I have just been introduced to this resource:
https://qldarch.net/projects

J. Wilhelm

  • ╬ Admiral und Luftschiffengel ╬
  • Board Moderator
  • Immortal
  • **
  • Posts: 8113
  • Sentisne fortunatum punkus? Veni. Diem meum comple
    • NASA Dude
Re: Steamy Steampunk Buildings
« Reply #1335 on: March 17, 2022, 01:54:03 am »
I have just been introduced to this resource:
https://qldarch.net/projects

Not being an architect, I'm sure I'm missing a ton of resources on architectural projects... Every country must have at least one catalog of buildings, whether it be published by the government or by an architectural firm.

J. Wilhelm

  • ╬ Admiral und Luftschiffengel ╬
  • Board Moderator
  • Immortal
  • **
  • Posts: 8113
  • Sentisne fortunatum punkus? Veni. Diem meum comple
    • NASA Dude
Re: Steamy Steampunk Buildings
« Reply #1336 on: March 17, 2022, 02:23:20 am »
Another picture from Downtown Austin. Our public transportation system is rubbish, so we've been getting a lot of ride cancellations. It's getting out of hand as they don't have enough drivers for all the routes, so this year we have random cancellations which you can monitor from your smartphone. As a result I'm finding myself spending a lot more time walking all over downtown.

By the way, SXSW, the live music/ film/ tech festival is back this year, tight now until the weekend. I hardly have any time to go, but it's ridiculously close to the parts I show in these pictures above and below on this page. I mostly walk in the "Business District of downtown", but a few more blocks west from the highrise buildings you have the 6th Street pub and nightclub district.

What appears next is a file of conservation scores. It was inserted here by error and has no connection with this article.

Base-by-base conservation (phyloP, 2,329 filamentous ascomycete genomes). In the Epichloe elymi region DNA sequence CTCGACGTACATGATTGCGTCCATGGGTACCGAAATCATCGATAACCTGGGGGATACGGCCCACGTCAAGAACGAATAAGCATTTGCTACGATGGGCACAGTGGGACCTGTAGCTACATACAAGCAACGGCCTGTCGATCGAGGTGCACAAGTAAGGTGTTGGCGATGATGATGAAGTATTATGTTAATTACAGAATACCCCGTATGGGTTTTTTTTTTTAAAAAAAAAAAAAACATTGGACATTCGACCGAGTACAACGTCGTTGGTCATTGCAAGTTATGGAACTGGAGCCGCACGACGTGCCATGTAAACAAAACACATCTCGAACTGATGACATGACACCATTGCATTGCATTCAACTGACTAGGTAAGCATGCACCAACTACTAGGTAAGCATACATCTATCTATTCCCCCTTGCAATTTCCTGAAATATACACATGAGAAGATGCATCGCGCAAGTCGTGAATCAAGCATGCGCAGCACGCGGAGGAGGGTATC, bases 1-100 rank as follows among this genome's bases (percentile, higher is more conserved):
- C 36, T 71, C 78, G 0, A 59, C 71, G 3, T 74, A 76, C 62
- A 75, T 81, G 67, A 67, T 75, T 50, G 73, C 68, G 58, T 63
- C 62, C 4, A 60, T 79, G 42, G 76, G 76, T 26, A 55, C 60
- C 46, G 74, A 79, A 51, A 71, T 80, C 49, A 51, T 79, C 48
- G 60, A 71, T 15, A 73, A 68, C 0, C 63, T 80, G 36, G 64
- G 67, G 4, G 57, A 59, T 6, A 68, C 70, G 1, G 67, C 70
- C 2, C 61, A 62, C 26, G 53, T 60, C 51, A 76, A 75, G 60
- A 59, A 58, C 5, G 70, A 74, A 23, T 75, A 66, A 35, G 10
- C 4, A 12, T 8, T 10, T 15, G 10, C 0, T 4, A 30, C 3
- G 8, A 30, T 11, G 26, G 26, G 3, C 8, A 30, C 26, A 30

I should probably write something about this year's SXSW while the festival is ongoing. I'm just too tired after work and too busy to go at it "live," but I'll make an effort to go this weekend and maybe I can write a postmortem report on it.  You can't do anything at SXSW without planning ahead. There's so many events spread over a radius of 10 blocks in any direction that if you don't plan and know where you're going you'll just walk a lot for nothing.

Hirschfeld House and Cottage.
The house was built in 1885 for a German Jewish merchant by the name of Henry Hirschfeld
 and his family after living in a small cottage (1875) next to the larger house.
Near 9th Street and Guadalupe Street, Austin, Texas.



« Last Edit: March 17, 2022, 02:32:29 am by J. Wilhelm »

Sorontar

  • Administrator
  • Zeppelin Admiral
  • *****
  • Posts: 886
  • All ideas should have wings
    • Sorontar
Re: Steamy Steampunk Buildings
« Reply #1337 on: March 19, 2022, 03:43:57 am »
The choice of contrasting colours is very interesting. I don't remember ever seeing anything like that in Australian buildings of similar age. Would that building have been heritage protected and forced to use original colouring or is that a modern decoration style?

I also like the decorations on the stone work at the top (one of the blocks to the left by the top window makes it look like the grill and headlights for a Jeep Wrangler) and the lintels (or whatever they are called) jutting out under the guttering.

Sorontar
« Last Edit: March 19, 2022, 03:48:21 am by Sorontar »
Sorontar, Captain of 'The Aethereal Dancer'
Advisor to HM Engineers on matters aethereal, aeronautic and cosmographic
http://eyrie.sorontar.com

von Corax

  • Squire of the Lambda Calculus
  • Administrator
  • Master Tinkerer
  • *****
  • Posts: 5947
  • Prof. Darwin Prætorius von Corax
Re: Steamy Steampunk Buildings